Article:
Oct. 11, 2007 Residents of small isolated fishing villages on the northern peninsula of Newfoundland participated in the ritual of "mumming" for centuries. According to the tradition, small groups of villagers, or mummers, disguise their identities and go to other houses to threaten violence, whereupon the people of the houses try to guess the intruders' identities.
While the tradition of threatening violence dramatically declined in the 1950s and does not exist today, a study by researchers at the University of Missouri-Columbia argues that this tradition was a manner of communicating trust and trustworthiness. The mummers who threatened violence proved themselves trustworthy by not committing a real act of violence, and the hosts of the invaded home demonstrated trust by not responding to threats with fear or violence, said Christina Nicole Pomianek, an MU doctoral student.
"In this ritual, participants were making themselves vulnerable at the hands of the other," said Craig T. Palmer, assistant professor of anthropology in the College of Arts and Science. "It was a way for community members to prove their trust and commitment to each other."
Mumming -- also known as "mummering" or "jannying" -- traditionally took place in these villages during the 12 days after Christmas. A small group of mummers disguised themselves in costumes and went to a house at night. They rapped on the door with sticks and then entered, regardless of response from the hosts inside. Inside, they threatened the hosts with physical and sexual violence, while the hosts were expected to respond calmly and try to guess the identities of the mummers. If their identities were correctly identified within 10 to 15 minutes, the mummers removed their disguises and often sat down to a friendly drink with the hosts. If their identities were not guessed, the mummers left without disrobing.
The timing of this mumming ritual was just before the long winter months, during which villagers often had to rely on the generosity of neighbors to avoid starvation, Palmer said. He believes that this timing makes sense, since trust during the difficult winter would be particularly important to survival.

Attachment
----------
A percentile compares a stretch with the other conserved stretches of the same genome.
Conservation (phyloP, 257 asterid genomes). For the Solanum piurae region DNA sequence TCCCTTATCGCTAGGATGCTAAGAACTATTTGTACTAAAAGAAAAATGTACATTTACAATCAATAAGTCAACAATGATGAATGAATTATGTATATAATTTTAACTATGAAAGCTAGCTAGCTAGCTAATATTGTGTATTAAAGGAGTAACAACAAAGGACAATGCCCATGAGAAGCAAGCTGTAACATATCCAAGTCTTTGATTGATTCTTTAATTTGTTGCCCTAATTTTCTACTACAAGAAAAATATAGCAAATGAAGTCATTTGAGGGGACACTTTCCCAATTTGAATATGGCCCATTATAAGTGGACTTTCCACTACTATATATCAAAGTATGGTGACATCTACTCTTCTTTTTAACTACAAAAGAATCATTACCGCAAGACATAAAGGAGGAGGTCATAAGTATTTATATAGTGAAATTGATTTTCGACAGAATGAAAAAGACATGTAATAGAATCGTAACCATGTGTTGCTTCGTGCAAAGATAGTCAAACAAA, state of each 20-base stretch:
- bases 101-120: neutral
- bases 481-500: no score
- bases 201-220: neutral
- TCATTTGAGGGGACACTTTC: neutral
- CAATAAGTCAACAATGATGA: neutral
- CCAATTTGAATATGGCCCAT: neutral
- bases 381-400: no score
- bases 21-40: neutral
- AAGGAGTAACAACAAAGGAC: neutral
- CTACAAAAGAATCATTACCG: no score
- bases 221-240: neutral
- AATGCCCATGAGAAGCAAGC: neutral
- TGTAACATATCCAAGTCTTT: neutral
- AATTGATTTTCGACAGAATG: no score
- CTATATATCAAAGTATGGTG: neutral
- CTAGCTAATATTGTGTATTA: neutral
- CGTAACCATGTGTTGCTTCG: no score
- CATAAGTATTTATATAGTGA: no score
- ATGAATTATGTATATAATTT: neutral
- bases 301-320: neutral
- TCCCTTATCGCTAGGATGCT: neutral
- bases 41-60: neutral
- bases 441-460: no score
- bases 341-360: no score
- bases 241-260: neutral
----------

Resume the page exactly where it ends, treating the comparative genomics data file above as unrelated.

Today, mumming in Newfoundland continues only on a small scale, mostly as a tourist attraction. Palmer said that mumming severely declined in the late 1950s and '60s, when roads were built to connect the formerly isolated communities to the outside world in the winter. Members of the communities began to fear mumming because "in the back of their minds, they worried some outsider might have come on the road and couldn't be trusted," Palmer said.
Pomianek said that similar rituals are practiced today in many communities, including trust-building exercises such as the "trust fall." She added that many in the corporate world have become interested in exercises that build trust. Palmer pointed to "friendly insults" exchanged between close friends as an everyday ritual of testing and proving trust.
"Trust is very important in all communities," he said. "Most people don't live in small-scale communities anymore, so we are often uncertain about whether or not we can trust the people with whom we interact. We're constantly calculating how much we can trust other people."
Palmer and Pomianek's study, "Applying Signaling Theory to Traditional Cultural Rituals: The Example of Newfoundland Mumming," was published in the journal Human Nature this week.
Other social bookmarking and sharing tools:
Note: Materials may be edited for content and length. For further information, please contact the source cited above.
Note: If no author is given, the source is cited instead.